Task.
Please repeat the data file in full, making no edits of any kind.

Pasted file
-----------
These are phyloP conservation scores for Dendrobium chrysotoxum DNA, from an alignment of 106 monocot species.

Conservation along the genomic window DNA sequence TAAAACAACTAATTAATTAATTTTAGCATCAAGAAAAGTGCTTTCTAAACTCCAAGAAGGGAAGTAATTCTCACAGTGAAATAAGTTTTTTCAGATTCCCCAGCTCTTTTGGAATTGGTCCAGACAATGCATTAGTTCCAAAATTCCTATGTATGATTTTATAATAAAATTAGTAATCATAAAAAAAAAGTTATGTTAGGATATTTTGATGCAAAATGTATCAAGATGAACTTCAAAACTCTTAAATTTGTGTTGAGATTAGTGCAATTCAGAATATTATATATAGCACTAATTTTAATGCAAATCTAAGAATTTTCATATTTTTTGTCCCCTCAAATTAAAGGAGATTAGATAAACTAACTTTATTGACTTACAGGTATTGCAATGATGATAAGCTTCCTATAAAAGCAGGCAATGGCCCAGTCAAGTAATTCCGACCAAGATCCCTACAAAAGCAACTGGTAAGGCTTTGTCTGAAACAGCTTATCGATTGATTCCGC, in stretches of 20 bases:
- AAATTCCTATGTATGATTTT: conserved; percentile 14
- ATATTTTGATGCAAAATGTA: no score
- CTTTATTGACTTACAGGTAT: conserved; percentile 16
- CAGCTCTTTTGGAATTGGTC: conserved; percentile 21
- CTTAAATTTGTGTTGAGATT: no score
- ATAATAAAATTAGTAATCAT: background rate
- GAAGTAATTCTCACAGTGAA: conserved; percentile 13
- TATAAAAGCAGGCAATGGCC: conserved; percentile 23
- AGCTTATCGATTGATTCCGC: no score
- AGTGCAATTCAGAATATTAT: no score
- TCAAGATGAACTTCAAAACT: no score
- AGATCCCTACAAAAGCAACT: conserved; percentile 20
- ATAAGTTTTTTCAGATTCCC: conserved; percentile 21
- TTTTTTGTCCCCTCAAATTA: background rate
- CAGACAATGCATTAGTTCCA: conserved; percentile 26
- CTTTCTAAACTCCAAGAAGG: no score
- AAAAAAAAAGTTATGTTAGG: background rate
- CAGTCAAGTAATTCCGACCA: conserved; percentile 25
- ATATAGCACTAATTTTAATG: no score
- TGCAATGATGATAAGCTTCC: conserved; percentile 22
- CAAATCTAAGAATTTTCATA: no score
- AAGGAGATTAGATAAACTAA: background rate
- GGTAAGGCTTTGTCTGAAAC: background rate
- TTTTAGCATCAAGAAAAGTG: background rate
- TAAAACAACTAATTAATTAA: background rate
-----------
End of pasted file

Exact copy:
These are phyloP conservation scores for Dendrobium chrysotoxum DNA, from an alignment of 106 monocot species.

Conservation along the genomic window DNA sequence TAAAACAACTAATTAATTAATTTTAGCATCAAGAAAAGTGCTTTCTAAACTCCAAGAAGGGAAGTAATTCTCACAGTGAAATAAGTTTTTTCAGATTCCCCAGCTCTTTTGGAATTGGTCCAGACAATGCATTAGTTCCAAAATTCCTATGTATGATTTTATAATAAAATTAGTAATCATAAAAAAAAAGTTATGTTAGGATATTTTGATGCAAAATGTATCAAGATGAACTTCAAAACTCTTAAATTTGTGTTGAGATTAGTGCAATTCAGAATATTATATATAGCACTAATTTTAATGCAAATCTAAGAATTTTCATATTTTTTGTCCCCTCAAATTAAAGGAGATTAGATAAACTAACTTTATTGACTTACAGGTATTGCAATGATGATAAGCTTCCTATAAAAGCAGGCAATGGCCCAGTCAAGTAATTCCGACCAAGATCCCTACAAAAGCAACTGGTAAGGCTTTGTCTGAAACAGCTTATCGATTGATTCCGC, in stretches of 20 bases:
- AAATTCCTATGTATGATTTT: conserved; percentile 14
- ATATTTTGATGCAAAATGTA: no score
- CTTTATTGACTTACAGGTAT: conserved; percentile 16
- CAGCTCTTTTGGAATTGGTC: conserved; percentile 21
- CTTAAATTTGTGTTGAGATT: no score
- ATAATAAAATTAGTAATCAT: background rate
- GAAGTAATTCTCACAGTGAA: conserved; percentile 13
- TATAAAAGCAGGCAATGGCC: conserved; percentile 23
- AGCTTATCGATTGATTCCGC: no score
- AGTGCAATTCAGAATATTAT: no score
- TCAAGATGAACTTCAAAACT: no score
- AGATCCCTACAAAAGCAACT: conserved; percentile 20
- ATAAGTTTTTTCAGATTCCC: conserved; percentile 21
- TTTTTTGTCCCCTCAAATTA: background rate
- CAGACAATGCATTAGTTCCA: conserved; percentile 26
- CTTTCTAAACTCCAAGAAGG: no score
- AAAAAAAAAGTTATGTTAGG: background rate
- CAGTCAAGTAATTCCGACCA: conserved; percentile 25
- ATATAGCACTAATTTTAATG: no score
- TGCAATGATGATAAGCTTCC: conserved; percentile 22
- CAAATCTAAGAATTTTCATA: no score
- AAGGAGATTAGATAAACTAA: background rate
- GGTAAGGCTTTGTCTGAAAC: background rate
- TTTTAGCATCAAGAAAAGTG: background rate
- TAAAACAACTAATTAATTAA: background rate